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This is the third and last of three recitals in this series devoted to the songs of 1816. Since the start of The Hyperion Schubert Edition we have broadened the scope of the project to include all the part-songs with piano, a number of the unaccompanied choral works that are relevant to the main body of the lieder, and the considerable number of fragments that throw further light on Schubert’s output. This makes the Schubert Edition the most comprehensive survey ever undertaken of this composer’s piano-accompanied vocal music.
The documentation accompanying the series—much of it now available on the internet—required more tome- and time-consuming diligence than is normally associated with the post-production process of song-recital records; and it can only be written after editing is complete and the programme order determined. The preparation of these notes has been a constant task in my life for more than a decade and, at times, my obligations as a performing artist have impeded my productivity as a writer. The quiet concentration needed for this work is not to be found amidst the tense exigencies of concert life. These factors, as well as the inevitable timetable difficulties in pinning down international artists to recording sessions, have made our task more protracted than we first thought. For the listener, impatient to complete his collection of Schubert songs, the good news is that the end is in now sight. At the time of writing, all the material will be, at last, ‘in the can’ and scheduled for issue over the next eighteen months or so.
Each of the volumes in the series has had a raison d’être—either thematic or chronological. From the beginning, this mixed approach seemed to be the only way to go forward. It might have been possible to plan a chronological survey, placing all the songs of the early years together, and leaving the masterpieces to the end. But for reasons of marketability this would have been disastrous, as well as boring for the consumer who would have had to wait too long to hear songs typical of Schubert at his greatest. At the core of the series there have been themed discs which have roamed across the whole range of Schubert’s lieder; these have been a crucial, and regular, counterbalance to the chronological surveys which have been geared to give some sense of Schubert’s development as a composer.
In addition to the present disc five further volumes, Schubertiads of different sizes, are projected to complete the series. Of these, Volumes 36 and 37 will have small solo casts of three singers each, whereas Volumes 33 to 35 will (like Vol 32) feature a larger number of singers drawn from the history of the Schubert Edition. They will include material from three sources: first, songs specially recorded by artists who have already taken part and who return to the microphone in the spirit of a farewell party as the series comes to its end; secondly, the contribution of a handful of singers too young to have participated earlier in the series but whose presence here is a signpost to the future of British lieder singing; and thirdly, the issue of material held back from previous issues (in some cases for a number of years) precisely for the purpose of a later appearance at this stage of the series. (The maximum length of a CD, some 78 minutes, has meant that many fine performances initially scheduled for immediate release have been held in the Hyperion archive until now.)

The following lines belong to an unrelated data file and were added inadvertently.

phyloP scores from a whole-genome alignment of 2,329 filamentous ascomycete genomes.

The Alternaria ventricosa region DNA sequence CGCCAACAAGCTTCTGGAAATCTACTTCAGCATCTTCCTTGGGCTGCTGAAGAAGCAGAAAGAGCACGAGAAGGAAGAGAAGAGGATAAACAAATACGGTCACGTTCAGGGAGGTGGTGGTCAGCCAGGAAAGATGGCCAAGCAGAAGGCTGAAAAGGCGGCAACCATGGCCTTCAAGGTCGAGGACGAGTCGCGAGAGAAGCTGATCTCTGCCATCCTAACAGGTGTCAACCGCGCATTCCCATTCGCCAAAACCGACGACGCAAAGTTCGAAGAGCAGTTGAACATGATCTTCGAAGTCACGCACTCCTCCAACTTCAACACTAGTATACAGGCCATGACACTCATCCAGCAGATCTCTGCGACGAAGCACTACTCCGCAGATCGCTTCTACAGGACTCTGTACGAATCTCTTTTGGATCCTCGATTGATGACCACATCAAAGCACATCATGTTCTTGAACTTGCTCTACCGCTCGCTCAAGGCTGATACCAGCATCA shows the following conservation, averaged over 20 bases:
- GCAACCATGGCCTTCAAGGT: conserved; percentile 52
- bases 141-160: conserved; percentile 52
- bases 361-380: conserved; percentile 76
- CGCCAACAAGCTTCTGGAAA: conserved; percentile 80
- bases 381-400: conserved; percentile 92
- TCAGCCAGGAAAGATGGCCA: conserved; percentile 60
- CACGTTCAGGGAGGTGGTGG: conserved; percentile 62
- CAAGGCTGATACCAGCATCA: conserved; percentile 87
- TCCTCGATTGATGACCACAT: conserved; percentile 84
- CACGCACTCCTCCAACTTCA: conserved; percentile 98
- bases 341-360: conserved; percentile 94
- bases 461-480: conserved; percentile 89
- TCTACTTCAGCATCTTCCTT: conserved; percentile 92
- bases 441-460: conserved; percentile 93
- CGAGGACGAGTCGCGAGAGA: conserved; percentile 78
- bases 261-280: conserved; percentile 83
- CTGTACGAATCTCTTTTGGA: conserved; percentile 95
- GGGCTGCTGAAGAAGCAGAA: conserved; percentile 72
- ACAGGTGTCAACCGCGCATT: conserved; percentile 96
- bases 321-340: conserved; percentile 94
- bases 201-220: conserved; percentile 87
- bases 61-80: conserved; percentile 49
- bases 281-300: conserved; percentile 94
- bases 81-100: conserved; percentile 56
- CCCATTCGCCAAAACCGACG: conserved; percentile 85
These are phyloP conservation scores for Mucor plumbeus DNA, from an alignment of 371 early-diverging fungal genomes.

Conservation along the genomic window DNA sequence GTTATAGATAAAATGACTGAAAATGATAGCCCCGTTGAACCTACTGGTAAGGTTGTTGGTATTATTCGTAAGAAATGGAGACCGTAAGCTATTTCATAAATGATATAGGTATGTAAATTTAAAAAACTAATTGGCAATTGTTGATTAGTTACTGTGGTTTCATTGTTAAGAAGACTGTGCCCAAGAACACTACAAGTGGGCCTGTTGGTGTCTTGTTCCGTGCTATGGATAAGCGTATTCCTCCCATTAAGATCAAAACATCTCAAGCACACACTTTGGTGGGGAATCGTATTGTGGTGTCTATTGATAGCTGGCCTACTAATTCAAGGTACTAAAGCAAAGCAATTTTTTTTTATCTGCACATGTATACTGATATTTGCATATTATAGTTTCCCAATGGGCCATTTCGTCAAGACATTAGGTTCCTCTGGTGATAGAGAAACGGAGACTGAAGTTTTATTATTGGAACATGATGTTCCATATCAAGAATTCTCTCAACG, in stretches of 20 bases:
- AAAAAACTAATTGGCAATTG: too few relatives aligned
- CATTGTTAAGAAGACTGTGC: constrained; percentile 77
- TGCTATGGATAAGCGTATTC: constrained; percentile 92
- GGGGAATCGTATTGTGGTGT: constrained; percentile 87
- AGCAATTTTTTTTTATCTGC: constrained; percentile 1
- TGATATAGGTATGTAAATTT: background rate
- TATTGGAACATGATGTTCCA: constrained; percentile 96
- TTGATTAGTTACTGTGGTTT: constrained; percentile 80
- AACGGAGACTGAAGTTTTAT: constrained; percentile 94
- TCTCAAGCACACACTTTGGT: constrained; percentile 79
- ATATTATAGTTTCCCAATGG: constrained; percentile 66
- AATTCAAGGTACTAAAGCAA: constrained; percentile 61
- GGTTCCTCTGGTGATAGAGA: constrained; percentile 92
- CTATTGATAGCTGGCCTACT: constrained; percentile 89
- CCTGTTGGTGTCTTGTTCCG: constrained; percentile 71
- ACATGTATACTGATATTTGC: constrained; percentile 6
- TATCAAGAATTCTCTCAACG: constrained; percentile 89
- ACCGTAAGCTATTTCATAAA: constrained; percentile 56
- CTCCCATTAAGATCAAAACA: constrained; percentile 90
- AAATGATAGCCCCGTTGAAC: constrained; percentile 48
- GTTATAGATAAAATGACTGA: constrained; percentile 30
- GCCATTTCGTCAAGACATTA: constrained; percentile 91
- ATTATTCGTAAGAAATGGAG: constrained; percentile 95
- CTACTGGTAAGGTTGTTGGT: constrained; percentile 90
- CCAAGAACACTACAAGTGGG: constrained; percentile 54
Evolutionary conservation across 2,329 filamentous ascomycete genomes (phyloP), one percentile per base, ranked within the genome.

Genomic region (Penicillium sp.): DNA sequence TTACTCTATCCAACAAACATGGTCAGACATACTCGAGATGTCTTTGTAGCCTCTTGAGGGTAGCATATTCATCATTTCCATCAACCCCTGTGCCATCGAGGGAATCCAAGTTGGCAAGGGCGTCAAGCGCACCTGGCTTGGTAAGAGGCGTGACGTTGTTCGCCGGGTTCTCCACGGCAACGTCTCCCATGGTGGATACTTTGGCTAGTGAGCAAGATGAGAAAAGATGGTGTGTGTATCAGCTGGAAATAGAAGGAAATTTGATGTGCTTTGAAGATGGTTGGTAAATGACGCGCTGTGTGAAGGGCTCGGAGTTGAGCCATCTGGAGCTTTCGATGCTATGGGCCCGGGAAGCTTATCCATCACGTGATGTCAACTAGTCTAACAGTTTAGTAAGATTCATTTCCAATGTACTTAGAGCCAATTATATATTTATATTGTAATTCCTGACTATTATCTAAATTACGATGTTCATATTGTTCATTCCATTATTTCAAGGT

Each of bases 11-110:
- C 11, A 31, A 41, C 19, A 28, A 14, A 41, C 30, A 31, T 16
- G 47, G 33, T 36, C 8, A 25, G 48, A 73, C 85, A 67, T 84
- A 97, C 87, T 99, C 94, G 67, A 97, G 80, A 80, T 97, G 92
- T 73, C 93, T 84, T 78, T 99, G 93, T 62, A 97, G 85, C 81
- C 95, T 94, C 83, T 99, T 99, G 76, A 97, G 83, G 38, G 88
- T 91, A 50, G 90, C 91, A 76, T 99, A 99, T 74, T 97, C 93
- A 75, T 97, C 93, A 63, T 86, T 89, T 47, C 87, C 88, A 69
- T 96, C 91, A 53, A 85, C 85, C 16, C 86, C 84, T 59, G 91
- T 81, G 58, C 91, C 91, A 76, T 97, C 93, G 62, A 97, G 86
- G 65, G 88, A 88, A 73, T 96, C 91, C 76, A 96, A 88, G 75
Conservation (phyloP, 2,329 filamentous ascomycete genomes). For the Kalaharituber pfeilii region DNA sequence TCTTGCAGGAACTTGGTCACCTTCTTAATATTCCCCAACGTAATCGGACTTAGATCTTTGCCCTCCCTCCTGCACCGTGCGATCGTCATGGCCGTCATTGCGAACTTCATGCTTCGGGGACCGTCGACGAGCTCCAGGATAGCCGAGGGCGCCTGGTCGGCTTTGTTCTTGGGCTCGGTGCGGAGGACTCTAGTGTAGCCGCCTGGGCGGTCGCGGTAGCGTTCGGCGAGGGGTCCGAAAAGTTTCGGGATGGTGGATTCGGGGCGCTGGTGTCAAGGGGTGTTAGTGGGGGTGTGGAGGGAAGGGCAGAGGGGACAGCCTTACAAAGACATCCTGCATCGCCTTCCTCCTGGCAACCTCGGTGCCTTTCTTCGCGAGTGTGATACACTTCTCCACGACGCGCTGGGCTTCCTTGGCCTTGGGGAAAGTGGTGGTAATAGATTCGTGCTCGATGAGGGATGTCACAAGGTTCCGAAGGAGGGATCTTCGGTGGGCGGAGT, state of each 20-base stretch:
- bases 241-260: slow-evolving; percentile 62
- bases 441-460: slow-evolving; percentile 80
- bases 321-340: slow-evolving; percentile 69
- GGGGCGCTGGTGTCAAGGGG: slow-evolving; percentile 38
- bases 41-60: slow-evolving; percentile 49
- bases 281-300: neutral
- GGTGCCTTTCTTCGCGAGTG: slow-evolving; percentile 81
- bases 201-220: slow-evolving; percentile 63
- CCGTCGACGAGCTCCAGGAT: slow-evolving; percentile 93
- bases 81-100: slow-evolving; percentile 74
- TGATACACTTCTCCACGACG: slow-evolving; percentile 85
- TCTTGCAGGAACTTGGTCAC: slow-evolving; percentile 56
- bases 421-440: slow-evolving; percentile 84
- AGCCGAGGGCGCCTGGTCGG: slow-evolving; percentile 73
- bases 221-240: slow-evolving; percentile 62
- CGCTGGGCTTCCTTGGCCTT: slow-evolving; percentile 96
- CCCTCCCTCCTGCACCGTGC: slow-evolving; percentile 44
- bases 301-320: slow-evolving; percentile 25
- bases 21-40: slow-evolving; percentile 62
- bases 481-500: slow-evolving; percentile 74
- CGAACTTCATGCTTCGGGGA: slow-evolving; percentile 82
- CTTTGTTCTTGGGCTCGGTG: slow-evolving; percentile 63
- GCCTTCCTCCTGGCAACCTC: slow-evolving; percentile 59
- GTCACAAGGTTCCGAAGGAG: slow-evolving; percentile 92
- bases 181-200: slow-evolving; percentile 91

It should be noted that songs on these final discs include some of the very greatest (for example, all the Rückert settings, Lachen und Weinen, Du bist die Ruh, Greisengesang, Sei mir gegrüsst, and so on). We have taken care that the last discs in the series are not made up merely of fill-ins and unimportant material. On the other hand, it has never been our remit to select only the best of Schubert songs: we must find a place for each and very one of them. For this reason many of the discs throughout the series contain music that is not the greatest Schubert. This is the price to be paid for a complete edition. But everything by Schubert seems to me to be interesting in some way or another, having come from the pen of a composer of incomparable genius. And a large number of listeners, not at first inclined to explore beyond the acknowledged masterpieces, have also come to this conclusion.
Whereas the programming of the series may have seemed haphazard in the chronological sense, the aim has been to make each programme as interesting as possible as far as repertoire for a selected singer, or group of singers, is concerned.
This is the third and last of three recitals in the series devoted exclusively to the songs of 1816. The notes accompanying the first of these, the disc by the late Lucia Popp (Vol 17), contained an outline of the documentary information we have for that year. The listener is referred to that essay which attempts to place the songs of 1816 in the context of the surprisingly few details we have of the composer’s day-to-day life. It was a watershed year for Schubert in a number of ways, with a lot of growing-up to be done in the middle of (as always) a great amount of musical work. Several major events stand out: the unsuccessful application for a job in Laibach (in Slovenia) which would have taken Schubert away from Vienna; Josef von Spaun’s unsuccessful attempt to contact Goethe to obtain his support for an ambitious (and never realized) project concerning the publication of the songs; and, towards the end of the year, a threefold parting of the ways—from Therese Grob (the love of the composer’s adolescence), Antonio Salieri (his teacher for a number of years), and, perhaps most significantly, from the composer’s own family. The nineteen-year-old Franz (soon to be twenty) moved out of his father’s school and into the apartment of Franz von Schober. Everything points to a fast-maturing adolescent’s need for independence.